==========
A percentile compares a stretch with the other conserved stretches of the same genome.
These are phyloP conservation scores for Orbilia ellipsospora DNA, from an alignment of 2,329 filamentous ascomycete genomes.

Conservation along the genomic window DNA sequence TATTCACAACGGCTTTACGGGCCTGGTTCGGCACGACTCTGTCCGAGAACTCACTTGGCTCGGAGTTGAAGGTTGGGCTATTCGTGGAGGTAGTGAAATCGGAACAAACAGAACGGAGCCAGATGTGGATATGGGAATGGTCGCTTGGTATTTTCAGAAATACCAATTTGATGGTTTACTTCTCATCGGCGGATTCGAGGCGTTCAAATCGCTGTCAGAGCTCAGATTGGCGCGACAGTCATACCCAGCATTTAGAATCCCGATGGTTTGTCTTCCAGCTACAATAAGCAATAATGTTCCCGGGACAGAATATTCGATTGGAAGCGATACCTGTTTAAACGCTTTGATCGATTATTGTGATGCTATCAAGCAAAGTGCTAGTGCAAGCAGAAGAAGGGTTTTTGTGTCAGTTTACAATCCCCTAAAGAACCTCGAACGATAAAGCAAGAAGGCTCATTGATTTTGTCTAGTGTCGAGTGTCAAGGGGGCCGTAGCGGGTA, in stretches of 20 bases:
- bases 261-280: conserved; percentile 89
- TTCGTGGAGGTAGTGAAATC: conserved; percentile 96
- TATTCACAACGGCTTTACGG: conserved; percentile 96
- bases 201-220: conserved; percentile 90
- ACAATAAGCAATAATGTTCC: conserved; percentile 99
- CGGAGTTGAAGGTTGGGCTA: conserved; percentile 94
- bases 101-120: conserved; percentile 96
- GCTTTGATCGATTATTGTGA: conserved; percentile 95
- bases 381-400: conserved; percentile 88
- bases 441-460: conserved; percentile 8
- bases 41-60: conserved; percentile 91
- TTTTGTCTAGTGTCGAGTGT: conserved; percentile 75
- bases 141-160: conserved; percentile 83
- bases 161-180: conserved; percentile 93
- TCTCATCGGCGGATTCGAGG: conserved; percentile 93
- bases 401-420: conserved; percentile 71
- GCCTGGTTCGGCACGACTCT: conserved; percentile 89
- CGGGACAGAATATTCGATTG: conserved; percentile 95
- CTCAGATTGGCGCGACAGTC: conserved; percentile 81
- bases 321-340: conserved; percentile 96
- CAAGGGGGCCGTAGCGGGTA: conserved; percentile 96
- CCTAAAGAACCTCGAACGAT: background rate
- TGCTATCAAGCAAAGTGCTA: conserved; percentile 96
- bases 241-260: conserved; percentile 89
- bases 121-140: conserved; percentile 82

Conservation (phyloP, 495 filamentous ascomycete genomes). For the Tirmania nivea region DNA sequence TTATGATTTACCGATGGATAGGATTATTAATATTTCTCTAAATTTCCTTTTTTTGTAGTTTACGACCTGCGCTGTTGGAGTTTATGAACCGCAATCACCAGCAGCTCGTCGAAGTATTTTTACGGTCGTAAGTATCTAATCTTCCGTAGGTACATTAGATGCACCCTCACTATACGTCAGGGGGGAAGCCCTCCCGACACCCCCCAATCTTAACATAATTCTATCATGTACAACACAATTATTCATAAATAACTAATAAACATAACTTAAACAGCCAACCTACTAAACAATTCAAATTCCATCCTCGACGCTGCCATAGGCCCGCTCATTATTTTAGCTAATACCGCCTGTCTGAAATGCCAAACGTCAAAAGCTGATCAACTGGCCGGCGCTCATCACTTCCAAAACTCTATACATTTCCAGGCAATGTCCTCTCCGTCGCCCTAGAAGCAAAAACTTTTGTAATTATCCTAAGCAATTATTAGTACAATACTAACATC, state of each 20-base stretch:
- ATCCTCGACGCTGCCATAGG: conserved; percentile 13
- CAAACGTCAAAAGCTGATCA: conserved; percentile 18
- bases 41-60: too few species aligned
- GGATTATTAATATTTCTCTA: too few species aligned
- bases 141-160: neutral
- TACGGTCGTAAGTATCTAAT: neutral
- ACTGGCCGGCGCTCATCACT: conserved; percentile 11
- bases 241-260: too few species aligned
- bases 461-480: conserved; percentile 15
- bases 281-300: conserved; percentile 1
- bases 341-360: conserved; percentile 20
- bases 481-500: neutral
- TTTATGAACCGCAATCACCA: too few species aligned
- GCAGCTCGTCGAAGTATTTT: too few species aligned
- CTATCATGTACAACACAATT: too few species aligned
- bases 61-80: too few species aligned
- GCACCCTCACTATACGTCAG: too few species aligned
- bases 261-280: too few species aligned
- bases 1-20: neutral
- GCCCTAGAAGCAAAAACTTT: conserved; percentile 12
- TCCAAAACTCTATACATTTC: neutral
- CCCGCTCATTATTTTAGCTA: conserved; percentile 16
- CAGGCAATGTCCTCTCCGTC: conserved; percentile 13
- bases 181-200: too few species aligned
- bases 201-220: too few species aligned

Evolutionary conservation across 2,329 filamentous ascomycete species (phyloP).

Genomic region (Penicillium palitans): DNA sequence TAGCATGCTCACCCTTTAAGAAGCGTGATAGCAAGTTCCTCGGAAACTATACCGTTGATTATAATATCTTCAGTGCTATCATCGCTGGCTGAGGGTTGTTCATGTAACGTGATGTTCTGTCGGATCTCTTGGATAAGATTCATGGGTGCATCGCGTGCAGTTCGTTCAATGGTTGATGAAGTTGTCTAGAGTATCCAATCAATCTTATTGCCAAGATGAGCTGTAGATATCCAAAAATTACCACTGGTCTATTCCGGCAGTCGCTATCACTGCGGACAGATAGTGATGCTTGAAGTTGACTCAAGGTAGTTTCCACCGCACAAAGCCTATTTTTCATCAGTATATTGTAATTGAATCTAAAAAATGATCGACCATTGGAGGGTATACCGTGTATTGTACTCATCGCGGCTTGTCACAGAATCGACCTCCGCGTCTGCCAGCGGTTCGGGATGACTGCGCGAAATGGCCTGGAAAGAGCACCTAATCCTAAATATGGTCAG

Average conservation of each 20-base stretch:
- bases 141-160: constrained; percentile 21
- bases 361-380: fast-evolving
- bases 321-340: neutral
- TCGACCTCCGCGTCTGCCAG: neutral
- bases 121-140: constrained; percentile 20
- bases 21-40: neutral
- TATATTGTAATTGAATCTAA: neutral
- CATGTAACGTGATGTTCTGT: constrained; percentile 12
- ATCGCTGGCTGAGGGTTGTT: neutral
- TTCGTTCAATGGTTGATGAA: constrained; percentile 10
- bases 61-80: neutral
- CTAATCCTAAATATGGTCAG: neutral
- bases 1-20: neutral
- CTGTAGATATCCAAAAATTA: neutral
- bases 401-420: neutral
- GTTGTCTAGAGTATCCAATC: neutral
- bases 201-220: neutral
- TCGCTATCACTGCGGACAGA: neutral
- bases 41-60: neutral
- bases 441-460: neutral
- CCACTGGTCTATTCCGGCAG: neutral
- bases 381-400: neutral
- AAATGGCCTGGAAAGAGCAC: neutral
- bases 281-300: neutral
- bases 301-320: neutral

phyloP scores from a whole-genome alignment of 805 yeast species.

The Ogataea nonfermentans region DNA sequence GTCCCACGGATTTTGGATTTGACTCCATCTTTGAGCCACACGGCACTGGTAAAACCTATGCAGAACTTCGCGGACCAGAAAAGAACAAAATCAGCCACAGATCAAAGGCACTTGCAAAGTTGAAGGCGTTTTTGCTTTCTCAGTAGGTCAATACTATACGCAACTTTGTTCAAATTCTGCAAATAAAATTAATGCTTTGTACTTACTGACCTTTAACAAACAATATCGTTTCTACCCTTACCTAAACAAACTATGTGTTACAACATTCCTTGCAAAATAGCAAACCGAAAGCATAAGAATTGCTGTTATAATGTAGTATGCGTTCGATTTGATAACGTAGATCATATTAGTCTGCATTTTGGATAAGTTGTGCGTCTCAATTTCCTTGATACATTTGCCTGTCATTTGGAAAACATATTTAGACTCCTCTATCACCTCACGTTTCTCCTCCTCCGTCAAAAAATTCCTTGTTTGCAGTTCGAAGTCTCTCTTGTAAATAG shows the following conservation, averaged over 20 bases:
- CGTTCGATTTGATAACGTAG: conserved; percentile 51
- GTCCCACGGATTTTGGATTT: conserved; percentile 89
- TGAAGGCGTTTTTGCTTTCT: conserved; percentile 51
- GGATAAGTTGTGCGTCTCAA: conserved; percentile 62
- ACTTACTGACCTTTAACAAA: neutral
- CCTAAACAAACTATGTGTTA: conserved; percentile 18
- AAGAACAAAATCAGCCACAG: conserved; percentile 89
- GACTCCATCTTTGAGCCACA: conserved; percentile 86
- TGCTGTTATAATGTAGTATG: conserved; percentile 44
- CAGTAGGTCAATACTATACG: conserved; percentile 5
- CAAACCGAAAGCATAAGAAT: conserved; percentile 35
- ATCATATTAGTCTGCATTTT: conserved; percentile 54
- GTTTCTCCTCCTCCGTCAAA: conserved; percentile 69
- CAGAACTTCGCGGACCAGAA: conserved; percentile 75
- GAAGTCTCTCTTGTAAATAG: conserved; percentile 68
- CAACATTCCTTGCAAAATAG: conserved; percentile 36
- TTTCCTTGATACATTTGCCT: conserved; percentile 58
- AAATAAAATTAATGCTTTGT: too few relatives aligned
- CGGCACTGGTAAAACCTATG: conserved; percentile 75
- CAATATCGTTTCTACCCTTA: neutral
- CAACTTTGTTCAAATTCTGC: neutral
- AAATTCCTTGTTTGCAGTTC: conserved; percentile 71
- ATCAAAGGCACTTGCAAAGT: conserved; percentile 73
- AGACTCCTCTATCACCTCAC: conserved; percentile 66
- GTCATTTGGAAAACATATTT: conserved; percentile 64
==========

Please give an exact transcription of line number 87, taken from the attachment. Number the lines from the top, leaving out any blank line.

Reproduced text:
- TGAAGGCGTTTTTGCTTTCT: conserved; percentile 51